After 4 hours of sitting on a fold-down seat on the train with this glorious view, I pulled the 90lbs of luggage from the train to the station interior, my arms feeling the weight of the oversized suitcase after only 150 yards, my jaw dropped in horror when the bank machine mocked:
The Amount you may withdraw:
Nil? Is this real? I’m not halfway home, I am again homeless and jobless, and I have nil monies?
I sat in Paddington Station by the cute bronze bear and wept (as gracefully as possible, I assure you). Children stared. It was awkward. If only I could earn ₤1 every time I cried in public, this wouldn’t be happening.
This probably also wouldn’t be happening had I not accidentally shipped my Canadian debit card to Calgary. Clearly I am the mastermind of my own destruction.
Let’s go back. Plymouth is no longer my home. Or rather where I reside, it was never truly my home. What seemed like a good move as far as my CV goes, a good move to become more healthy and less nutrient deficient, to see the South West of England, and to save money…
Turned out to be embarrassing for my CV, caused me to start drinking daily and consume chips instead of food, allowed me no such South West pleasantries (like eating ice cream in february by the sea) beyond the steps where all those English ancestors got the fuck out of this place, and cost me more money and emotional trauma (they did, after all, almost kill us in a blaze of pork belly) than I could afford. In that city genetically altered by sailors, a portion of my love for the food industry died.*
Upon my escape, which I planned well for everyone involved, giving my full notice and trying to set the place so they wouldn’t be left in the shit, I was not paid by my employer** which is funny considering the commis who walked out of the job were paid on time which is why I don’t see them sitting in Paddington station running their makeup.
Though I’d stopped smoking, without thinking I spent my last ₤5 on rolling tobacco.
I scrape my way to Heathrow (my Visa card apparently chooses when it feels like working), and choke down a Chorizo burger from Leon, which turns out to literally be chorizo slashed open and painfully grilled, then mashed into a bun with three sprigs of roquette lettuce. Oh Leon, I will miss your successful marketing but not your unsuccessful food.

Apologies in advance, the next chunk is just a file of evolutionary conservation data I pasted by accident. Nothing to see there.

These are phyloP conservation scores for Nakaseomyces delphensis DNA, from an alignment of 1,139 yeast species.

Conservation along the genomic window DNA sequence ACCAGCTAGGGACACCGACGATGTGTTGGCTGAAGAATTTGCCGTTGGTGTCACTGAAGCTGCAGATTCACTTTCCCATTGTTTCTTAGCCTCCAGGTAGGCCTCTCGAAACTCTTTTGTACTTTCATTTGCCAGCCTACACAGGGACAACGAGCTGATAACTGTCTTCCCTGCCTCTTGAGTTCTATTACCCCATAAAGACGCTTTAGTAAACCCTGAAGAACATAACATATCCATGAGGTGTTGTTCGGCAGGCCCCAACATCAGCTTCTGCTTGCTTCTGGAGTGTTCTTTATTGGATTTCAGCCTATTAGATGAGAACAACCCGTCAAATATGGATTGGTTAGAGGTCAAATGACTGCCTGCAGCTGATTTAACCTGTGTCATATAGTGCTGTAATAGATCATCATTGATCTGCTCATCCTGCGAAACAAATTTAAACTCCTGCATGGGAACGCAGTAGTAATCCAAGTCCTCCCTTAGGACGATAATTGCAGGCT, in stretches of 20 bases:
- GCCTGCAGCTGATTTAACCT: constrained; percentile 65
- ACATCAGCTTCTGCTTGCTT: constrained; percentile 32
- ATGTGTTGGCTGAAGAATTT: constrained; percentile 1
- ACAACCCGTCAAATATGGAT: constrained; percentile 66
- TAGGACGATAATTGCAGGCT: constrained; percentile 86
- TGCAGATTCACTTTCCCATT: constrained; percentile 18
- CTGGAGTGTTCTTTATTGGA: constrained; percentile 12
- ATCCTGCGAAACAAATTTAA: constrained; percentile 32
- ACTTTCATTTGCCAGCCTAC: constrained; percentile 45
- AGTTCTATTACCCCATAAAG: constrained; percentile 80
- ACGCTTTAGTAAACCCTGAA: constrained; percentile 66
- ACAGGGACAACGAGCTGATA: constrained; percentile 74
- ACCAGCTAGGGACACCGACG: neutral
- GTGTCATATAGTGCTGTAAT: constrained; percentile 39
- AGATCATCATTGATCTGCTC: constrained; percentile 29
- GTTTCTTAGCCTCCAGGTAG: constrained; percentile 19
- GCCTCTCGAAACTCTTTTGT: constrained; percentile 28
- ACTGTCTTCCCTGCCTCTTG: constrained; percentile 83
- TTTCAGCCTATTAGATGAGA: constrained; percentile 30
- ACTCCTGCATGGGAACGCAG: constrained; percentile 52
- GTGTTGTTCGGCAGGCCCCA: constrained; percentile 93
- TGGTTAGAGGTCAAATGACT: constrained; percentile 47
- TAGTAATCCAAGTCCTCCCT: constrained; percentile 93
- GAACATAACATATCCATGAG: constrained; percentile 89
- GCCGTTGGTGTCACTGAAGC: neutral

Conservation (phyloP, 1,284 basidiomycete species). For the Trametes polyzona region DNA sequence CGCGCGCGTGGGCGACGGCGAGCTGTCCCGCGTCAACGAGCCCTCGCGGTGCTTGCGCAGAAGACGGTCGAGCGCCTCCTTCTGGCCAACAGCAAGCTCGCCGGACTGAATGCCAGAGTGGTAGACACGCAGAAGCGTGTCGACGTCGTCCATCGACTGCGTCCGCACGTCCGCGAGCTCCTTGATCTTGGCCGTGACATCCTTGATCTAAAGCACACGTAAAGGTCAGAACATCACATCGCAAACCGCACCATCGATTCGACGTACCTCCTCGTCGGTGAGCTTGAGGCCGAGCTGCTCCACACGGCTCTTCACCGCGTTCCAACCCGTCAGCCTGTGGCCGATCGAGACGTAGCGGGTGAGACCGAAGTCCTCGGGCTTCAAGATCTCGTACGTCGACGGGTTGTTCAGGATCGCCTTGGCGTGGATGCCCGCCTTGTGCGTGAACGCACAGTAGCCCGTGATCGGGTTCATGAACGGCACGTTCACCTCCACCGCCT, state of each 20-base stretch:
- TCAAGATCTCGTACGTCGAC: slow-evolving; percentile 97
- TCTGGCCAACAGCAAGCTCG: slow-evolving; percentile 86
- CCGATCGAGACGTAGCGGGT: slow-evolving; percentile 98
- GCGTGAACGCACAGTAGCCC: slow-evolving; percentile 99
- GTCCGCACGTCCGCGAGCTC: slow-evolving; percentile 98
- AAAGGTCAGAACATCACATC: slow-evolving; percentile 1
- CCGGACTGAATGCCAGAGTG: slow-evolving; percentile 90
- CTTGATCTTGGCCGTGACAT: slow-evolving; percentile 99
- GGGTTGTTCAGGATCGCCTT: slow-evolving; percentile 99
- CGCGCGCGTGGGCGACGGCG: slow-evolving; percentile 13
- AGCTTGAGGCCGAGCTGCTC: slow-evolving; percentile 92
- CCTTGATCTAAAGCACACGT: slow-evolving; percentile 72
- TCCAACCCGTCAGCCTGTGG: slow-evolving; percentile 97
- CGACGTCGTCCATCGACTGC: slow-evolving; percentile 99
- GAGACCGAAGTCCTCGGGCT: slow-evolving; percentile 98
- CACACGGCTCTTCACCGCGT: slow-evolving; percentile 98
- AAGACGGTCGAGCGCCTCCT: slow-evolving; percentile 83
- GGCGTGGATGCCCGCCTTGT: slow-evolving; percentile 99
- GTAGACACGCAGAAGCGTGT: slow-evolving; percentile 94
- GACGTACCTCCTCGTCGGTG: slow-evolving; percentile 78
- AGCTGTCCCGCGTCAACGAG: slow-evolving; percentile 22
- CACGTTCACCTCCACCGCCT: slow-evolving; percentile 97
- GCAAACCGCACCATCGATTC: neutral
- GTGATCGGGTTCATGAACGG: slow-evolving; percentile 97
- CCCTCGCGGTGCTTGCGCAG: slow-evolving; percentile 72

My phone credit dwindles to less than ₤1 and my mother and I exchange a dialogue that ends with her telling me to get my ass to the Western Union. This transaction allows me to check my bag, which at this stage feels more like a dead body.
Just as it is being sucked into the scanner I remember:
“Oh! It’s full of knives!”
I blurt out seconds after the man at the counter sees all the knives come up on the screen. His eyes widen and his jaw falls agape. “Yes, it is!” Brows furrow. “What’s that block at the bottom of the bag?”
“Sharpening stones probably.”
Latex gloves snap into place. “Show me.”
As I open the monstrous case, underpants fly everywhere. Of course. I pull out the stones, which are wrapped in stollen tea towels.
I proceed to pull out various squareish objects that could potentially cause a problem. Headshakes.
Finally, I pull out some antique jelly moulds. Question mark. They are metal, and pink. Bingo.
Never did I expect, with a bag full of knives and dead electronic devices, that pink jelly moulds would trip the scanner.
London, we’ll have to kiss and make-up some other time. In the mean time, stay classy.
Oh, and here (finally, I’ve been meaning to put this up but been too lazy) is my solution for Britons on Sunday afternoon when you’ve found yourselves with a basket of leftover Yorkshire Puddings:
As per the Canadian Beaver Tail tradition, you simply fry them in oil at 180 for 30 seconds, toss them in a mix of cinnamon and caster sugar, give them a squeeze of lemon juice and consume. Or dress them up like I have and fill them with apples cooked in cider and finish with cider reduction. They taste just like a doughnut (as this happens to any baked product you fry).
* Okay, not dead. Comatose. But she’s coming out of it.
** They cleverly paid me after I’d left the country. Cheers, mate.